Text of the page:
Total excise taxes and duties 3,823 4,101 7.3 40,063 42,930 7.2
 

  Total tax revenues 20,462 21,633 5.7 182,884 196,622 7.5
Employment Insurance premiums 2,718 2,750 1.2 17,220 17,772 3.2
Other revenues 2,235 2,392 7.0 23,178 24,445 5.5
 

Total revenues 25,415 26,775 5.4 223,282 238,839 7.0
Note: Totals may not add due to rounding.
 
Table 3
Expenses
  January   April to January  
 
 
 
  2015
($ millions)
2016
($ millions)
Change
(%)
2014–15
($ millions)
2015–16
($ millions)
Change
(%)
Major transfers to persons            
  Elderly benefits 3,696 3,865 4.6 36,232 37,706 4.1
  Employment Insurance benefits 1,673 2,127 27.1 14,565 15,980 9.7
  Children's benefits 1,063 1,464 37.7 10,821 14,914 37.8
 

  Total 6,432 7,456 15.9 61,618 68,600 11.3
Major transfers to other levels
  of government
  Support for health and other
    social programs
    Canada Health Transfer 2,676 2,836 6.0 26,762 28,354 5.9
    Canada Social Transfer 1,048 1,080 3.1 10,485 10,799 3.0
 

    Total 3,724 3,916 5.2 37,247 39,153 5.1
  Fiscal arrangements and other transfers1 1,641 1,703 3.8 17,077 17,562 2.8
  Canada's cities and communities 28 28 0.0 1,932 1,910 -1.1
  Quebec Abatement -376 -148 -60.6 -3,758 -3,710 -1.3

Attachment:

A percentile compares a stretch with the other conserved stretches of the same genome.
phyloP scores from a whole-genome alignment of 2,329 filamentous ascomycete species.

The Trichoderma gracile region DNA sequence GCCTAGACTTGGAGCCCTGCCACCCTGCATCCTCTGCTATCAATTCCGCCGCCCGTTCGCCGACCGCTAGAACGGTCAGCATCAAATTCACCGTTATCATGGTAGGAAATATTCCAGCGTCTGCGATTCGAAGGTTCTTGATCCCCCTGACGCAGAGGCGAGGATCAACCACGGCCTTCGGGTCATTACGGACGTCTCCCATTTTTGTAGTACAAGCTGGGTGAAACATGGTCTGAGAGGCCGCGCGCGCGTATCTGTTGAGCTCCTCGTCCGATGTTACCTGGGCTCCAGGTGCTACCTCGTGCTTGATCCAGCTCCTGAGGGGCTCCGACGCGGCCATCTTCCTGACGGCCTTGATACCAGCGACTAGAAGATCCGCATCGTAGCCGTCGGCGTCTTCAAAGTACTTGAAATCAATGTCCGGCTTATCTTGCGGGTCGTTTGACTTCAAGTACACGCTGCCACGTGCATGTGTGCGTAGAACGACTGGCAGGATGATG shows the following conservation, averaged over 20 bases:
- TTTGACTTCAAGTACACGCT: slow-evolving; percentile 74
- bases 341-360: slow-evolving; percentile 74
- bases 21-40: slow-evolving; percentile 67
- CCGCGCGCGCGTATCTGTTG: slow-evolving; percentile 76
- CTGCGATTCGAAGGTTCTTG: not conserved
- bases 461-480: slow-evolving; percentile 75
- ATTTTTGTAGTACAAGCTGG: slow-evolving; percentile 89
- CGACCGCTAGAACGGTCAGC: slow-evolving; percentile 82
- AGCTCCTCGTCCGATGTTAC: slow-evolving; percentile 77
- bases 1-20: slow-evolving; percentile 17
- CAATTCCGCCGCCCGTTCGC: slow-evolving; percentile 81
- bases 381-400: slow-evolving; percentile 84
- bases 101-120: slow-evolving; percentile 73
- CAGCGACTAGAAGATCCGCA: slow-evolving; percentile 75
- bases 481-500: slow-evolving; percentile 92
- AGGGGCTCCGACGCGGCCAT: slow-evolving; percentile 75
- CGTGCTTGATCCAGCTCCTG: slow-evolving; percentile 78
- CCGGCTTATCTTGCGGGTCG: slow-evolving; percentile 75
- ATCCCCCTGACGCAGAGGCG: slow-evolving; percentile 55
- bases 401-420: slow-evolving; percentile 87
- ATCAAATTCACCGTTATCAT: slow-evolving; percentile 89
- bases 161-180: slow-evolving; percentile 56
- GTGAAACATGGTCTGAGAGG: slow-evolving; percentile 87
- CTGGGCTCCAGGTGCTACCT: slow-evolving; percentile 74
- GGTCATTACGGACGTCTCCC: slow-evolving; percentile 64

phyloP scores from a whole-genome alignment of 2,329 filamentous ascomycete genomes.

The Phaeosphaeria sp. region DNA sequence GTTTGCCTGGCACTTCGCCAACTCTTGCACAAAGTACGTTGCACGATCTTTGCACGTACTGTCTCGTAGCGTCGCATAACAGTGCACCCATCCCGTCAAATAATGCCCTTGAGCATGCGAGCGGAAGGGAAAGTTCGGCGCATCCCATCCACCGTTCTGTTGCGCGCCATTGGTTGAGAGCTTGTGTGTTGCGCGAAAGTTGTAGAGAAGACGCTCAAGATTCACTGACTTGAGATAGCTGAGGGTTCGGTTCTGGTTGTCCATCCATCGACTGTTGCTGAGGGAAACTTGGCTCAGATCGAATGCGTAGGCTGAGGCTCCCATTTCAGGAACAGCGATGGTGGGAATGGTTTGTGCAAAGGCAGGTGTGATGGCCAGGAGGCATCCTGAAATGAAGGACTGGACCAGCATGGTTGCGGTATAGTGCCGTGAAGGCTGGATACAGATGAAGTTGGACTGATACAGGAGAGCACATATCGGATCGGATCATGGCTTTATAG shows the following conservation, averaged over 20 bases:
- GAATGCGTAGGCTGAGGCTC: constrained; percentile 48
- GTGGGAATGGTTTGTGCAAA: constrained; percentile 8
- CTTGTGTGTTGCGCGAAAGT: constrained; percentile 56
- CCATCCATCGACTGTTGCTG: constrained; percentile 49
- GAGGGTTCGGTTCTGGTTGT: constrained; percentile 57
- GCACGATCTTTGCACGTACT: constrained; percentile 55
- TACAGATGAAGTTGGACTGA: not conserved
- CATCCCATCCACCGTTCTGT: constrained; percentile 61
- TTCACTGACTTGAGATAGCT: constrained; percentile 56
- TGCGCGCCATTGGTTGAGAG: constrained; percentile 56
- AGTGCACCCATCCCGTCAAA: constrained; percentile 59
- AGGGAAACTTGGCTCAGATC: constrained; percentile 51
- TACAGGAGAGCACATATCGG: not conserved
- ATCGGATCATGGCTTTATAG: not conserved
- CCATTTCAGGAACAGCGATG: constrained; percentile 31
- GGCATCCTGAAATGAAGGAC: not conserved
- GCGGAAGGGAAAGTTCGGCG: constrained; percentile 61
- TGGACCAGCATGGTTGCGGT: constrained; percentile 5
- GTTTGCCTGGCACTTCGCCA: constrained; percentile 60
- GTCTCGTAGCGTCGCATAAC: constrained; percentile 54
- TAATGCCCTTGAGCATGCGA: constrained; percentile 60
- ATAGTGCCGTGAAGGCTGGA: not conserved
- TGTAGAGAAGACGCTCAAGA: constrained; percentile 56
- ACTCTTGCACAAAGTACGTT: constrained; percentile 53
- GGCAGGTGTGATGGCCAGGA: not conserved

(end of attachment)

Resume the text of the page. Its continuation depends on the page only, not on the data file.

Total 5,017 5,499 9.6 52,498 54,915 4.6
Direct program expenses
  Transfer payments
    Aboriginal Affairs and
      Northern Development
487 1,248 156.3 4,966 5,922 19.3
    Agriculture and Agri-Food 96 114 18.8 764 962 25.9
    Employment and Social Development 785 890 13.4 4,758 4,858 2.1
    Foreign Affairs, Trade and Development 358 396 10.6 1,966 2,402 22.2
    Health 298 290 -2.7 2,530 2,553 0.9
    Industry 144 169 17.4 1,815 753 -58.5
    Other1 1,683 1,506 -10.5 9,117 8,248 -9.5
 

    Total 3,851 4,613 19.8 25,916 25,698 -0.8
  Other direct program expenses
    Crown corporations 627 597 -4.8 6,113 7,013 14.7
    National Defence 1,551 1,856 19.7 16,626 18,711 12.5
    All other departments
      and agencies
3,754 3,711 -1.1 36,288 37,829 4.2
 

    Total other direct program expenses 5,932 6,164 3.9 59,027 63,553 7.7